We were in these high kitsch surroundings for the opening of BB4 - Handlung : the German word is delightfully ambiguous as guest curator Felix Vogel (a 23 year old art theorist – yes TWENTY THREE) points out – it can mean action, agency, possibility, production… no clue as to what we might get there then. Except the political edge of BB4 has kept it deliberately out of ‘art- spaces’ – hence my perambulations, and the biennale sees itself as a challenge to the city’s social, economic and political agenda. Radovan Ion and Eugen Radescu who run not only the Biennale but also the gallery space and publication Pavillion get no state or municipal funding and run with sponsorship (Unicredit Bank and Pilsner Urquel principally) and a page long list of volunteers.
Venice this isn’t – and Radovan doesn’t want it to become such an art circus either – the agenda here is overtly to change the political climate to a more (dare I say it?) socialist one. But then some of the demonstrators held placards for Ceacescu and the Communist years are called the ‘epoca de aur’- the golden age.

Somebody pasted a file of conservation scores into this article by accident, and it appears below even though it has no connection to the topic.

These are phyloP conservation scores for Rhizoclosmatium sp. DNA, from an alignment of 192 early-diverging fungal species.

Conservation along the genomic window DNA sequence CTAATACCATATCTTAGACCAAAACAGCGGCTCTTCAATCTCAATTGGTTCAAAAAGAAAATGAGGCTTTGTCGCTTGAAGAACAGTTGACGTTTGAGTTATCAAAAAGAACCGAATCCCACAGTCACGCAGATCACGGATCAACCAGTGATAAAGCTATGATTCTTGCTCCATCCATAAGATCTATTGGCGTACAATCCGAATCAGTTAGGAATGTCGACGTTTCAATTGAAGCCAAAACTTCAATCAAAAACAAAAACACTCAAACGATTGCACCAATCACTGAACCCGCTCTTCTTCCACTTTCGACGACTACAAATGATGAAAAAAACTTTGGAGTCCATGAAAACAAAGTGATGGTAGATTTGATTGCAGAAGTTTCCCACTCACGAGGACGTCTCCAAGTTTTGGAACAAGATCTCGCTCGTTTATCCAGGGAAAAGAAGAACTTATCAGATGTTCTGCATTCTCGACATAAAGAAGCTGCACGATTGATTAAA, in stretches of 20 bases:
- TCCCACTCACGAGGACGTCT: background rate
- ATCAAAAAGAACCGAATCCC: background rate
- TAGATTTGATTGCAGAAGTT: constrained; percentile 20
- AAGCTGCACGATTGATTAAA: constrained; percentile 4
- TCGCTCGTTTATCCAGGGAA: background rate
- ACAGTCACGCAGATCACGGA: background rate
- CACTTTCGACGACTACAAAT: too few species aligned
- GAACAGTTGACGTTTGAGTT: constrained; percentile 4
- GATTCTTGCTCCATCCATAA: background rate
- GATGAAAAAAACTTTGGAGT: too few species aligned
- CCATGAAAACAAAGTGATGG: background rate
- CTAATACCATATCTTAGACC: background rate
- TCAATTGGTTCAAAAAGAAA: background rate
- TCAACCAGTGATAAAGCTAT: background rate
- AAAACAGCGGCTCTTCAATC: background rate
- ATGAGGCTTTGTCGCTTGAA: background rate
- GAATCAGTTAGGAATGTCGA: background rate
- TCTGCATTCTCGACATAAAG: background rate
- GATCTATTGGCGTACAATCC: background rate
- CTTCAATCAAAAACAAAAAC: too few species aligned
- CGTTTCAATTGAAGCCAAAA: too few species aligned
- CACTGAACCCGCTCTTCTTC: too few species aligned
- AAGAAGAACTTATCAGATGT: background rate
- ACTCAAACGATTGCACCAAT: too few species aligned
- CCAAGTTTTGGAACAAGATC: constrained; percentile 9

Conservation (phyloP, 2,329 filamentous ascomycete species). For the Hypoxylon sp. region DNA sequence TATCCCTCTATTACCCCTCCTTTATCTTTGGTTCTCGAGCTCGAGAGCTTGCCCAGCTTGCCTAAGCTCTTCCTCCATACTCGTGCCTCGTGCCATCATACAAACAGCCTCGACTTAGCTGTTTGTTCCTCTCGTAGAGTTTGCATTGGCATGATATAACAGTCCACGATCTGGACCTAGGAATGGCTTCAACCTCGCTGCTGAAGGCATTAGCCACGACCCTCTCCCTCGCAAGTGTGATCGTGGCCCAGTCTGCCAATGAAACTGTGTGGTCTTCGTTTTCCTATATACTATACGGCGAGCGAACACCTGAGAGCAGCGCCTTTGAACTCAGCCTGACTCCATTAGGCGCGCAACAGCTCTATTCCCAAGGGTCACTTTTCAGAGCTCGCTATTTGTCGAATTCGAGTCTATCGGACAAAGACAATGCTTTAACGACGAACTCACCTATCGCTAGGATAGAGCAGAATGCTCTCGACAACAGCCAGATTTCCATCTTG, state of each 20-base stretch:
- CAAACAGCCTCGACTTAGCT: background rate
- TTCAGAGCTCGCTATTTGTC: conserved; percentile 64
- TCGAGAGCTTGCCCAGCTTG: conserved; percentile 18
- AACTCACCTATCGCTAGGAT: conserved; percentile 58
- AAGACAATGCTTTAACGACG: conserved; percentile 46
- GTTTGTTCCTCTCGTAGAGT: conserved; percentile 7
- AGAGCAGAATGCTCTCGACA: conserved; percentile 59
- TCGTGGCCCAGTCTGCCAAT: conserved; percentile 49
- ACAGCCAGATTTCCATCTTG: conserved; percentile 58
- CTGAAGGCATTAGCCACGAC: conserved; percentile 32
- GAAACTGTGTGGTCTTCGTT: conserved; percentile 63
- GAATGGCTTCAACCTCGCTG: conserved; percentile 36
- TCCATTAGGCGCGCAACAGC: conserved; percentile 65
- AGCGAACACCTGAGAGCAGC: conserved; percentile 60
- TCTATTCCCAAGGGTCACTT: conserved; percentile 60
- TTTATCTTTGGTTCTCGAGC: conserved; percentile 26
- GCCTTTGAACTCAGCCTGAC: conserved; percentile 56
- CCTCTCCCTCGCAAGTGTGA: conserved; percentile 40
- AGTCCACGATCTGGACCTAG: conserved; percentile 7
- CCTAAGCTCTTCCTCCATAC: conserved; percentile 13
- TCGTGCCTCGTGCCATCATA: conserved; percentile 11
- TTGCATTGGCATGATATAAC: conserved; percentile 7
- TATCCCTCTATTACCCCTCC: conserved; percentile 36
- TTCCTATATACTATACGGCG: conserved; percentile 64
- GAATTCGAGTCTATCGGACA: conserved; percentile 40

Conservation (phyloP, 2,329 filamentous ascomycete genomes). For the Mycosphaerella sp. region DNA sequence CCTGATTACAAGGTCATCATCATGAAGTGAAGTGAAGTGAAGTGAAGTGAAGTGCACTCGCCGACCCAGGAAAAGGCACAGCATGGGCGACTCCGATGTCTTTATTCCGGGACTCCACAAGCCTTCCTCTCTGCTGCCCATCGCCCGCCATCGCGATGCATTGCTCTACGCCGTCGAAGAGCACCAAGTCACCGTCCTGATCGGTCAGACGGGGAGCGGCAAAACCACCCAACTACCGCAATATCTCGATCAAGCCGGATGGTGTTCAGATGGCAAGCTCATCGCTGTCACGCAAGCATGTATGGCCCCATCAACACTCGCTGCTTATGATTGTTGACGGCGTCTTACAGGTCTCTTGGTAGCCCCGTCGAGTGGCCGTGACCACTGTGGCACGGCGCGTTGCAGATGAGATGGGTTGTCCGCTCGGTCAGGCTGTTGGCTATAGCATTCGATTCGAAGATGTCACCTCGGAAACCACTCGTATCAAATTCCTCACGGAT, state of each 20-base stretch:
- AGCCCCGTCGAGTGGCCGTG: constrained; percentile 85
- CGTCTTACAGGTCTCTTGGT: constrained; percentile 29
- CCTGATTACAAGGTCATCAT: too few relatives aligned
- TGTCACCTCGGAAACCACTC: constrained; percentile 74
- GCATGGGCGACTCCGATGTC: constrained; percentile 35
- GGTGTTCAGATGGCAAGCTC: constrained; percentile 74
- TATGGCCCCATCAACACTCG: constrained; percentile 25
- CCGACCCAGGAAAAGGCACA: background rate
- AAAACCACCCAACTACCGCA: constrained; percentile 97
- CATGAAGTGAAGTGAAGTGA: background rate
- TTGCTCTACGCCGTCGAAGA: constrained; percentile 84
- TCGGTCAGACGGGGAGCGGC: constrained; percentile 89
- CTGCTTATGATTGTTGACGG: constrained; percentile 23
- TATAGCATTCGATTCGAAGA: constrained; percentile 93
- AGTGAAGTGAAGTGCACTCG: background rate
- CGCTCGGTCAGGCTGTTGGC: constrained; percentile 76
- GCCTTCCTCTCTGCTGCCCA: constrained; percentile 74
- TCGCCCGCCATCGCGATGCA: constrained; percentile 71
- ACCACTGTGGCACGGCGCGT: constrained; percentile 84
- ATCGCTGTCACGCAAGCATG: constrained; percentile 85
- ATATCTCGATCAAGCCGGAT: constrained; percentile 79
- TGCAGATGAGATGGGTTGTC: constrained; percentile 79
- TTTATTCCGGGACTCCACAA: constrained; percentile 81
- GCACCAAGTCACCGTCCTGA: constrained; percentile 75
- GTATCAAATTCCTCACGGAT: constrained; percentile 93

My tour started at the most hidden venue – lured by the name Paradis Garaj and that it was closest to the Intercontinental, I set off up Batistei Stada, past the Romanian Passport Office – no photographs - and the High Court, scattered between them empty sites, run down villas, sandwich shops and Bucharest’s chaos of wires and parking. Nr. 20 it turns out is hidden behind trails of ivy to the ground and some impromptu car repairs. In a tiny space (more domestic than car dealer) London’s Otolith Group were screening their enigmatic and haunting dreams of the present as seen from the past – women’s space flight, Chandigarh, and an unmade science fiction film woven out of home movie footage and
news-reel clips. A suitably mysterious start, turning the secret garage courtyard into a gateway to an alternative dreamlike present.